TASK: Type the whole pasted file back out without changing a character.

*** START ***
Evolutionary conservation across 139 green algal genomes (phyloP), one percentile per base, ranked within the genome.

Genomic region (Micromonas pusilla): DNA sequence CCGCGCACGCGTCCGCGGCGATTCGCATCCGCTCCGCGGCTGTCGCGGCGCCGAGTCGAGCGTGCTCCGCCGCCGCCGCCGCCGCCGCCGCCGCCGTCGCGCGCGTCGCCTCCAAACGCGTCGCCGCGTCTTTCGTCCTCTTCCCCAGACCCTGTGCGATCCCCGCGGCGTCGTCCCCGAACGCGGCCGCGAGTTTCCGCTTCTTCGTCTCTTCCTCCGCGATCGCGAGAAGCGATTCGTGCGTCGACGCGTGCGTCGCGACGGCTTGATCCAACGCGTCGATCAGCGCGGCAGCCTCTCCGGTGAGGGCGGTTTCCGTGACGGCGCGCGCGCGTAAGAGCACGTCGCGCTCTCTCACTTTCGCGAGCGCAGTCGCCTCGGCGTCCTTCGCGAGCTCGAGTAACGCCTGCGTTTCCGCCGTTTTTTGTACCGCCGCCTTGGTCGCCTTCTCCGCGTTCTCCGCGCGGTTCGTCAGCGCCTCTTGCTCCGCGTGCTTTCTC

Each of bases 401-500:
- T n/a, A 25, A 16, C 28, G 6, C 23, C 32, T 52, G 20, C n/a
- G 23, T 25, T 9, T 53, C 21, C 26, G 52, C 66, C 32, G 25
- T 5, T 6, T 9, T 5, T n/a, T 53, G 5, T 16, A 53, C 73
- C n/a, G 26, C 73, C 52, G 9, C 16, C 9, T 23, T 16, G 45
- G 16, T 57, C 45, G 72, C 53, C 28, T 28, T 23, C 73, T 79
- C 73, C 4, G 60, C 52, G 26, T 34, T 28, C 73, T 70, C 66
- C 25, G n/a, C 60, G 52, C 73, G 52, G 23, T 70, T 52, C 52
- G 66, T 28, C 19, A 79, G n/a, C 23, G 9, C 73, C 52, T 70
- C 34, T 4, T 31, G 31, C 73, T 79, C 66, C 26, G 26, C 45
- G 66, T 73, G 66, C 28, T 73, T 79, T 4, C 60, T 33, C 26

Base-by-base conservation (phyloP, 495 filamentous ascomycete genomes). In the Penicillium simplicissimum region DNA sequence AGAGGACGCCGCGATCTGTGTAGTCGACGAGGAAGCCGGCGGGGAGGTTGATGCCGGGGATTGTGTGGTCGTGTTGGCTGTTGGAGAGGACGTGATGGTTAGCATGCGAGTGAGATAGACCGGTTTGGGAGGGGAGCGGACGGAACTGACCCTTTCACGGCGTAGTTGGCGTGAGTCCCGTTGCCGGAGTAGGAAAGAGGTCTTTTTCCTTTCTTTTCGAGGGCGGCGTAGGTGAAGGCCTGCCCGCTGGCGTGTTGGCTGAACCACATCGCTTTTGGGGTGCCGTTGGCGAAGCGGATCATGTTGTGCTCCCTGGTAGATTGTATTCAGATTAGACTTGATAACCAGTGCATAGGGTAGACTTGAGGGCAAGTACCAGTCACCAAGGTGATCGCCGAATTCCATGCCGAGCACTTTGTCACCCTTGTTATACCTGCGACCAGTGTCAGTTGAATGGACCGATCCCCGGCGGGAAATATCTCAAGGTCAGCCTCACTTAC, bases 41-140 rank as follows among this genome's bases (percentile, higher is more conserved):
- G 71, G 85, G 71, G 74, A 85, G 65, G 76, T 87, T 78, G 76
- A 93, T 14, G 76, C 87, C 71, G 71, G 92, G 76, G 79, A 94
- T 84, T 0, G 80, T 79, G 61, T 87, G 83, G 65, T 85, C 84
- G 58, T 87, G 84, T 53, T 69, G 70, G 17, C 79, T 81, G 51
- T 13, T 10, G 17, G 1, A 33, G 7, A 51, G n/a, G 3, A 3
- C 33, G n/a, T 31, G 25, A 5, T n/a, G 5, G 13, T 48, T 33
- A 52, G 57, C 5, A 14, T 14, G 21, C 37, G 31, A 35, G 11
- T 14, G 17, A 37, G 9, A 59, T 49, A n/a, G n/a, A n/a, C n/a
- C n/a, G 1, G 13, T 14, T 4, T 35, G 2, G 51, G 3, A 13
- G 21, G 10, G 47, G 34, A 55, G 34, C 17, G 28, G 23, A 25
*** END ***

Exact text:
Evolutionary conservation across 139 green algal genomes (phyloP), one percentile per base, ranked within the genome.

Genomic region (Micromonas pusilla): DNA sequence CCGCGCACGCGTCCGCGGCGATTCGCATCCGCTCCGCGGCTGTCGCGGCGCCGAGTCGAGCGTGCTCCGCCGCCGCCGCCGCCGCCGCCGCCGCCGTCGCGCGCGTCGCCTCCAAACGCGTCGCCGCGTCTTTCGTCCTCTTCCCCAGACCCTGTGCGATCCCCGCGGCGTCGTCCCCGAACGCGGCCGCGAGTTTCCGCTTCTTCGTCTCTTCCTCCGCGATCGCGAGAAGCGATTCGTGCGTCGACGCGTGCGTCGCGACGGCTTGATCCAACGCGTCGATCAGCGCGGCAGCCTCTCCGGTGAGGGCGGTTTCCGTGACGGCGCGCGCGCGTAAGAGCACGTCGCGCTCTCTCACTTTCGCGAGCGCAGTCGCCTCGGCGTCCTTCGCGAGCTCGAGTAACGCCTGCGTTTCCGCCGTTTTTTGTACCGCCGCCTTGGTCGCCTTCTCCGCGTTCTCCGCGCGGTTCGTCAGCGCCTCTTGCTCCGCGTGCTTTCTC

Each of bases 401-500:
- T n/a, A 25, A 16, C 28, G 6, C 23, C 32, T 52, G 20, C n/a
- G 23, T 25, T 9, T 53, C 21, C 26, G 52, C 66, C 32, G 25
- T 5, T 6, T 9, T 5, T n/a, T 53, G 5, T 16, A 53, C 73
- C n/a, G 26, C 73, C 52, G 9, C 16, C 9, T 23, T 16, G 45
- G 16, T 57, C 45, G 72, C 53, C 28, T 28, T 23, C 73, T 79
- C 73, C 4, G 60, C 52, G 26, T 34, T 28, C 73, T 70, C 66
- C 25, G n/a, C 60, G 52, C 73, G 52, G 23, T 70, T 52, C 52
- G 66, T 28, C 19, A 79, G n/a, C 23, G 9, C 73, C 52, T 70
- C 34, T 4, T 31, G 31, C 73, T 79, C 66, C 26, G 26, C 45
- G 66, T 73, G 66, C 28, T 73, T 79, T 4, C 60, T 33, C 26

Base-by-base conservation (phyloP, 495 filamentous ascomycete genomes). In the Penicillium simplicissimum region DNA sequence AGAGGACGCCGCGATCTGTGTAGTCGACGAGGAAGCCGGCGGGGAGGTTGATGCCGGGGATTGTGTGGTCGTGTTGGCTGTTGGAGAGGACGTGATGGTTAGCATGCGAGTGAGATAGACCGGTTTGGGAGGGGAGCGGACGGAACTGACCCTTTCACGGCGTAGTTGGCGTGAGTCCCGTTGCCGGAGTAGGAAAGAGGTCTTTTTCCTTTCTTTTCGAGGGCGGCGTAGGTGAAGGCCTGCCCGCTGGCGTGTTGGCTGAACCACATCGCTTTTGGGGTGCCGTTGGCGAAGCGGATCATGTTGTGCTCCCTGGTAGATTGTATTCAGATTAGACTTGATAACCAGTGCATAGGGTAGACTTGAGGGCAAGTACCAGTCACCAAGGTGATCGCCGAATTCCATGCCGAGCACTTTGTCACCCTTGTTATACCTGCGACCAGTGTCAGTTGAATGGACCGATCCCCGGCGGGAAATATCTCAAGGTCAGCCTCACTTAC, bases 41-140 rank as follows among this genome's bases (percentile, higher is more conserved):
- G 71, G 85, G 71, G 74, A 85, G 65, G 76, T 87, T 78, G 76
- A 93, T 14, G 76, C 87, C 71, G 71, G 92, G 76, G 79, A 94
- T 84, T 0, G 80, T 79, G 61, T 87, G 83, G 65, T 85, C 84
- G 58, T 87, G 84, T 53, T 69, G 70, G 17, C 79, T 81, G 51
- T 13, T 10, G 17, G 1, A 33, G 7, A 51, G n/a, G 3, A 3
- C 33, G n/a, T 31, G 25, A 5, T n/a, G 5, G 13, T 48, T 33
- A 52, G 57, C 5, A 14, T 14, G 21, C 37, G 31, A 35, G 11
- T 14, G 17, A 37, G 9, A 59, T 49, A n/a, G n/a, A n/a, C n/a
- C n/a, G 1, G 13, T 14, T 4, T 35, G 2, G 51, G 3, A 13
- G 21, G 10, G 47, G 34, A 55, G 34, C 17, G 28, G 23, A 25